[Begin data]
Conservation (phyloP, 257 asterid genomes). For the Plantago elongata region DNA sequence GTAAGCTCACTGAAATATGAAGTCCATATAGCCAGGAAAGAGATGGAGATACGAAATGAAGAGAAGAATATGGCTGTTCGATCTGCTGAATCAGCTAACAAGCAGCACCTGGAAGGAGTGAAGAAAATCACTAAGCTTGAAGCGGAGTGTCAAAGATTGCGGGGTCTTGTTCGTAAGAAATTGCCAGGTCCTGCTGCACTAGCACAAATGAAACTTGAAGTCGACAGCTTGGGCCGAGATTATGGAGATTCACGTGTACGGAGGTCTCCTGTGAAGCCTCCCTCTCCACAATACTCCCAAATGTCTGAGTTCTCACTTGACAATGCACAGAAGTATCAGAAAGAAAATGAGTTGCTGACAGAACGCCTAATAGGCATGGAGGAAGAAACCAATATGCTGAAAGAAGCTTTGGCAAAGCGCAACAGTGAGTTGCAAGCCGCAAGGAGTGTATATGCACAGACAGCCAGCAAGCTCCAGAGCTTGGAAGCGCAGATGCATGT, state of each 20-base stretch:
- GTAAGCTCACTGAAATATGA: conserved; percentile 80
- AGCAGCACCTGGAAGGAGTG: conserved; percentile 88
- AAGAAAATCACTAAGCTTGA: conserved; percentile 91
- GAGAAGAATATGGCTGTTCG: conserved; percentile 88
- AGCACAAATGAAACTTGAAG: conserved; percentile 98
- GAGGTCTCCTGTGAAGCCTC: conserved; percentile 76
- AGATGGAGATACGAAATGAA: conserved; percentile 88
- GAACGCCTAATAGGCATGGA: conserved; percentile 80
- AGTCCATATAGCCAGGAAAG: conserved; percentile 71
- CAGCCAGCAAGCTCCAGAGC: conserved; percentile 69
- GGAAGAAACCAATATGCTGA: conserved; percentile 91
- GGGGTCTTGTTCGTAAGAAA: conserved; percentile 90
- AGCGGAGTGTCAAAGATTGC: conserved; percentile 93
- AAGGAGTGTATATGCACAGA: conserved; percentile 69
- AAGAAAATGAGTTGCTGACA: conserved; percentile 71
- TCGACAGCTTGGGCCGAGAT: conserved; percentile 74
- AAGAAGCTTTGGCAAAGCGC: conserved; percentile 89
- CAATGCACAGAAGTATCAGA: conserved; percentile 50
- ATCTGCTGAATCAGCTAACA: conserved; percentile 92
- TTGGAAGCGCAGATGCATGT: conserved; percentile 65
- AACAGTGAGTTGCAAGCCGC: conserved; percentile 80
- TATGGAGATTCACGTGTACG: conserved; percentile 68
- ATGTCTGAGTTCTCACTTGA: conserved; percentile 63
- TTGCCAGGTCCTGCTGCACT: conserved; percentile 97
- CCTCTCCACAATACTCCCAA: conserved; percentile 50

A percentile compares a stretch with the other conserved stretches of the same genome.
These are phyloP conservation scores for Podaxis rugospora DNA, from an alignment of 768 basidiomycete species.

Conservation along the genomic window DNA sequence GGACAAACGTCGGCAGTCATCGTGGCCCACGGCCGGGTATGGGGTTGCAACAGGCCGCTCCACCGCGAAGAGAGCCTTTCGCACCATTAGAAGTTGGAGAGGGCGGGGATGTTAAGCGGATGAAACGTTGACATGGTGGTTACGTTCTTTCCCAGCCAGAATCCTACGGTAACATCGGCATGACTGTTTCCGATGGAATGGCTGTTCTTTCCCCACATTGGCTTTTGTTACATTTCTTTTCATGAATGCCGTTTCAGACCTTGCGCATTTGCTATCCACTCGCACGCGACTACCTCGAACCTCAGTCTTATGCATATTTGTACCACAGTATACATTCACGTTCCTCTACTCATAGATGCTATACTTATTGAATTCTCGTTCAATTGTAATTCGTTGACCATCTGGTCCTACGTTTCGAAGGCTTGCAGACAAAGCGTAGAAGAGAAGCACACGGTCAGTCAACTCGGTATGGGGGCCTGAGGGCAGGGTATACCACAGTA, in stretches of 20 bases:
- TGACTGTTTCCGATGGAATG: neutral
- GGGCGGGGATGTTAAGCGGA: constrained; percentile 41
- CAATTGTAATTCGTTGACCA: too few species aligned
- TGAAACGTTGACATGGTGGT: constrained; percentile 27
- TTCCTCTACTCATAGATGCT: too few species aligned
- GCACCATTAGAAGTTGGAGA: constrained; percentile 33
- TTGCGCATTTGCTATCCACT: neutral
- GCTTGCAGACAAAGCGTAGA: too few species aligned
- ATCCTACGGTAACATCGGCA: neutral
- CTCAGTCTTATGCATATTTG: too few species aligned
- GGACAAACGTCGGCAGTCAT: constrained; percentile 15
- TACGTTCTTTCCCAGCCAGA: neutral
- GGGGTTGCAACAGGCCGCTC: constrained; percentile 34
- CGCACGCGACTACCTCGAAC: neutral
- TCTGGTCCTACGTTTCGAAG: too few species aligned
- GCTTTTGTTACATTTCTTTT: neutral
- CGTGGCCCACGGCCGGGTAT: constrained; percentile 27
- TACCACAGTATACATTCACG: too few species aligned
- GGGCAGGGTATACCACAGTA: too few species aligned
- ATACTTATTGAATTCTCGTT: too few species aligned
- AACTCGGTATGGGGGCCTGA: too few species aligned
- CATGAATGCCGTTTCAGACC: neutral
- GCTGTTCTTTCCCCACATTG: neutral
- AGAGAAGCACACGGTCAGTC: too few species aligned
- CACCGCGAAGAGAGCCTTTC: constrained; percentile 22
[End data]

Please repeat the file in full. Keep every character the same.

Conservation (phyloP, 257 asterid genomes). For the Plantago elongata region DNA sequence GTAAGCTCACTGAAATATGAAGTCCATATAGCCAGGAAAGAGATGGAGATACGAAATGAAGAGAAGAATATGGCTGTTCGATCTGCTGAATCAGCTAACAAGCAGCACCTGGAAGGAGTGAAGAAAATCACTAAGCTTGAAGCGGAGTGTCAAAGATTGCGGGGTCTTGTTCGTAAGAAATTGCCAGGTCCTGCTGCACTAGCACAAATGAAACTTGAAGTCGACAGCTTGGGCCGAGATTATGGAGATTCACGTGTACGGAGGTCTCCTGTGAAGCCTCCCTCTCCACAATACTCCCAAATGTCTGAGTTCTCACTTGACAATGCACAGAAGTATCAGAAAGAAAATGAGTTGCTGACAGAACGCCTAATAGGCATGGAGGAAGAAACCAATATGCTGAAAGAAGCTTTGGCAAAGCGCAACAGTGAGTTGCAAGCCGCAAGGAGTGTATATGCACAGACAGCCAGCAAGCTCCAGAGCTTGGAAGCGCAGATGCATGT, state of each 20-base stretch:
- GTAAGCTCACTGAAATATGA: conserved; percentile 80
- AGCAGCACCTGGAAGGAGTG: conserved; percentile 88
- AAGAAAATCACTAAGCTTGA: conserved; percentile 91
- GAGAAGAATATGGCTGTTCG: conserved; percentile 88
- AGCACAAATGAAACTTGAAG: conserved; percentile 98
- GAGGTCTCCTGTGAAGCCTC: conserved; percentile 76
- AGATGGAGATACGAAATGAA: conserved; percentile 88
- GAACGCCTAATAGGCATGGA: conserved; percentile 80
- AGTCCATATAGCCAGGAAAG: conserved; percentile 71
- CAGCCAGCAAGCTCCAGAGC: conserved; percentile 69
- GGAAGAAACCAATATGCTGA: conserved; percentile 91
- GGGGTCTTGTTCGTAAGAAA: conserved; percentile 90
- AGCGGAGTGTCAAAGATTGC: conserved; percentile 93
- AAGGAGTGTATATGCACAGA: conserved; percentile 69
- AAGAAAATGAGTTGCTGACA: conserved; percentile 71
- TCGACAGCTTGGGCCGAGAT: conserved; percentile 74
- AAGAAGCTTTGGCAAAGCGC: conserved; percentile 89
- CAATGCACAGAAGTATCAGA: conserved; percentile 50
- ATCTGCTGAATCAGCTAACA: conserved; percentile 92
- TTGGAAGCGCAGATGCATGT: conserved; percentile 65
- AACAGTGAGTTGCAAGCCGC: conserved; percentile 80
- TATGGAGATTCACGTGTACG: conserved; percentile 68
- ATGTCTGAGTTCTCACTTGA: conserved; percentile 63
- TTGCCAGGTCCTGCTGCACT: conserved; percentile 97
- CCTCTCCACAATACTCCCAA: conserved; percentile 50

A percentile compares a stretch with the other conserved stretches of the same genome.
These are phyloP conservation scores for Podaxis rugospora DNA, from an alignment of 768 basidiomycete species.

Conservation along the genomic window DNA sequence GGACAAACGTCGGCAGTCATCGTGGCCCACGGCCGGGTATGGGGTTGCAACAGGCCGCTCCACCGCGAAGAGAGCCTTTCGCACCATTAGAAGTTGGAGAGGGCGGGGATGTTAAGCGGATGAAACGTTGACATGGTGGTTACGTTCTTTCCCAGCCAGAATCCTACGGTAACATCGGCATGACTGTTTCCGATGGAATGGCTGTTCTTTCCCCACATTGGCTTTTGTTACATTTCTTTTCATGAATGCCGTTTCAGACCTTGCGCATTTGCTATCCACTCGCACGCGACTACCTCGAACCTCAGTCTTATGCATATTTGTACCACAGTATACATTCACGTTCCTCTACTCATAGATGCTATACTTATTGAATTCTCGTTCAATTGTAATTCGTTGACCATCTGGTCCTACGTTTCGAAGGCTTGCAGACAAAGCGTAGAAGAGAAGCACACGGTCAGTCAACTCGGTATGGGGGCCTGAGGGCAGGGTATACCACAGTA, in stretches of 20 bases:
- TGACTGTTTCCGATGGAATG: neutral
- GGGCGGGGATGTTAAGCGGA: constrained; percentile 41
- CAATTGTAATTCGTTGACCA: too few species aligned
- TGAAACGTTGACATGGTGGT: constrained; percentile 27
- TTCCTCTACTCATAGATGCT: too few species aligned
- GCACCATTAGAAGTTGGAGA: constrained; percentile 33
- TTGCGCATTTGCTATCCACT: neutral
- GCTTGCAGACAAAGCGTAGA: too few species aligned
- ATCCTACGGTAACATCGGCA: neutral
- CTCAGTCTTATGCATATTTG: too few species aligned
- GGACAAACGTCGGCAGTCAT: constrained; percentile 15
- TACGTTCTTTCCCAGCCAGA: neutral
- GGGGTTGCAACAGGCCGCTC: constrained; percentile 34
- CGCACGCGACTACCTCGAAC: neutral
- TCTGGTCCTACGTTTCGAAG: too few species aligned
- GCTTTTGTTACATTTCTTTT: neutral
- CGTGGCCCACGGCCGGGTAT: constrained; percentile 27
- TACCACAGTATACATTCACG: too few species aligned
- GGGCAGGGTATACCACAGTA: too few species aligned
- ATACTTATTGAATTCTCGTT: too few species aligned
- AACTCGGTATGGGGGCCTGA: too few species aligned
- CATGAATGCCGTTTCAGACC: neutral
- GCTGTTCTTTCCCCACATTG: neutral
- AGAGAAGCACACGGTCAGTC: too few species aligned
- CACCGCGAAGAGAGCCTTTC: constrained; percentile 22